Bass Line From Jaco Pastorius’ Okonkole Y Trompa…
Despite Jaco having left innumerable mind-blowing and beautiful pieces of music as a legacy – including Donna Lee, Continuum, Portrait of Tracy, Havona, Chromatic Fantasy, Birdland to name a few – my all time favorite Jaco tune remains Okonkole Y Trompa. It’s mesmerizing and airy atmosphere breathes and ambigious serenity into the listener. The bass provides the setting by a simple pattern which sounds like an endless spiral – the natural harmonics make this line special and outstanding, yet it just flows under the floating french horn melody like a calm river. The congas are more in an accompanying role – they are the ripples of that river which provides the foundation – it feels like there is no meter, it much more feels like a free meditation which also has a enigmatic and mysterious order.
The reason why I am comparing this to a meditation is because the the groove itself is ‘simple’ compared to other Jaco songs, yet, playing these simple notes focused with control and evenness for four minutes takes some mastery and a meditative sort of concentration.Even though the meter of the song could be possibly interpreted in several different ways I prefer to simply think about it as straight 4/4. As you will see in the notation, Jaco is playing groups of five – quintuplets – with the first of the quintuplets accented. Basically, this simple pattern of five is just repeated over and over again. I’ve notated this as sixteenth quintuplets – which equal the length of one quarter note (that equals 4 sixteenth notes): that means you are actually playing 5 sixteenth notes over the time of 4 sixteenths(=1 quarter) – I know that sounds complicated but it is actually not 🙂 Very simply put, you just have to keep counting 1-2-3-4-5 quickly over what Jaco plays and you’ll get it!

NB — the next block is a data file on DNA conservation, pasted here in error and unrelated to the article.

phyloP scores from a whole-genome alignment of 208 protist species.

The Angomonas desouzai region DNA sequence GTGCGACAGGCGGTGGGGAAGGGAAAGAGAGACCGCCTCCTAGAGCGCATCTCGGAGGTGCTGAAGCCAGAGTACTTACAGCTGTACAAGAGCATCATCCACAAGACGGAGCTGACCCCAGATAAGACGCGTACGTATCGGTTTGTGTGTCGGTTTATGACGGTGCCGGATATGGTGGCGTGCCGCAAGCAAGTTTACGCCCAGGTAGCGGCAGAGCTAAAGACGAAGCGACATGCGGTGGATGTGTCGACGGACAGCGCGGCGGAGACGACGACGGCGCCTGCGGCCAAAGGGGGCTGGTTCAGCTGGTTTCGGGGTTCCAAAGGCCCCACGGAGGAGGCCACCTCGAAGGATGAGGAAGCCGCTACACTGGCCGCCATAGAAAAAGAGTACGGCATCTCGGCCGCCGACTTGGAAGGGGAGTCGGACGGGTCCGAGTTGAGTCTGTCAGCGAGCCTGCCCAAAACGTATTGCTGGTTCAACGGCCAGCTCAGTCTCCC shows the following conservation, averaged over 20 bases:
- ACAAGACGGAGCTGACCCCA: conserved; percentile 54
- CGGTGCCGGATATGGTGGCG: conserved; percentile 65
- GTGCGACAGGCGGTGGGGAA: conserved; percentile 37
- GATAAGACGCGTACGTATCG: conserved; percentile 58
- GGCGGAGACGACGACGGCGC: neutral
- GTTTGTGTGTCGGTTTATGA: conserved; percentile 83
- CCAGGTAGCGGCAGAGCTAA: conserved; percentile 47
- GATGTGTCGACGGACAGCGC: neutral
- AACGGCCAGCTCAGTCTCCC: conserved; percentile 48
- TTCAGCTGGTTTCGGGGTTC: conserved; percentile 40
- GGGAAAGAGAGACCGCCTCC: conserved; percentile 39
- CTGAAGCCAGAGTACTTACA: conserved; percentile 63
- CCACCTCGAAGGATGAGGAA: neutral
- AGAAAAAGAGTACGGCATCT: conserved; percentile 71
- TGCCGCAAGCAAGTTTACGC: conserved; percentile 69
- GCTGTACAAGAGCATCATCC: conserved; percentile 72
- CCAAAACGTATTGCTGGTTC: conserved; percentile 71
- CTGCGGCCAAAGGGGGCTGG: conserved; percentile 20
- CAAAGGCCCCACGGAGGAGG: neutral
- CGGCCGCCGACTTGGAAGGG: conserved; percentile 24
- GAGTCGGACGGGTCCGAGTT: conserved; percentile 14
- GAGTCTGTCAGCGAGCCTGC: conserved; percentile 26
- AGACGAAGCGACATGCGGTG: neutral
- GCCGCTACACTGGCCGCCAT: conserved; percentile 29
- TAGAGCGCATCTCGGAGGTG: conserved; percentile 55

The notes are natural harmonics which means your fretting hand fingers do not actually push down the notes, they just barely touch the string right above the frets. The ringing of these notes are controlled by your left hand curvature – when your fingers are less curved and more flattened, the ring is controlled, the notes are shorter, but if you curve your left hand fingers more, there will be space for notes to ring out. Towards the end of the tune, you can hear that the groove sounds more ‘open’: some tones are left to ring out more – on the tab I marked these ones red. That ringing-out is achieved by this left hand curvature – as you curve your fingers, they will not come in contact with the G string while you play the next notes on the D and the A string and that way that note marked red on the G string will ring out while you are playing the other notes (see pictures in video!)
Well, that’s about it! I am planning to do two more Jaco snippets soon (erm, or at least, this semester :P) – one will be a short unison which I haven’t really seen transcribed in any Jaco books, and the other one is a classic but I will have it present with an extra 😉 stay tuned.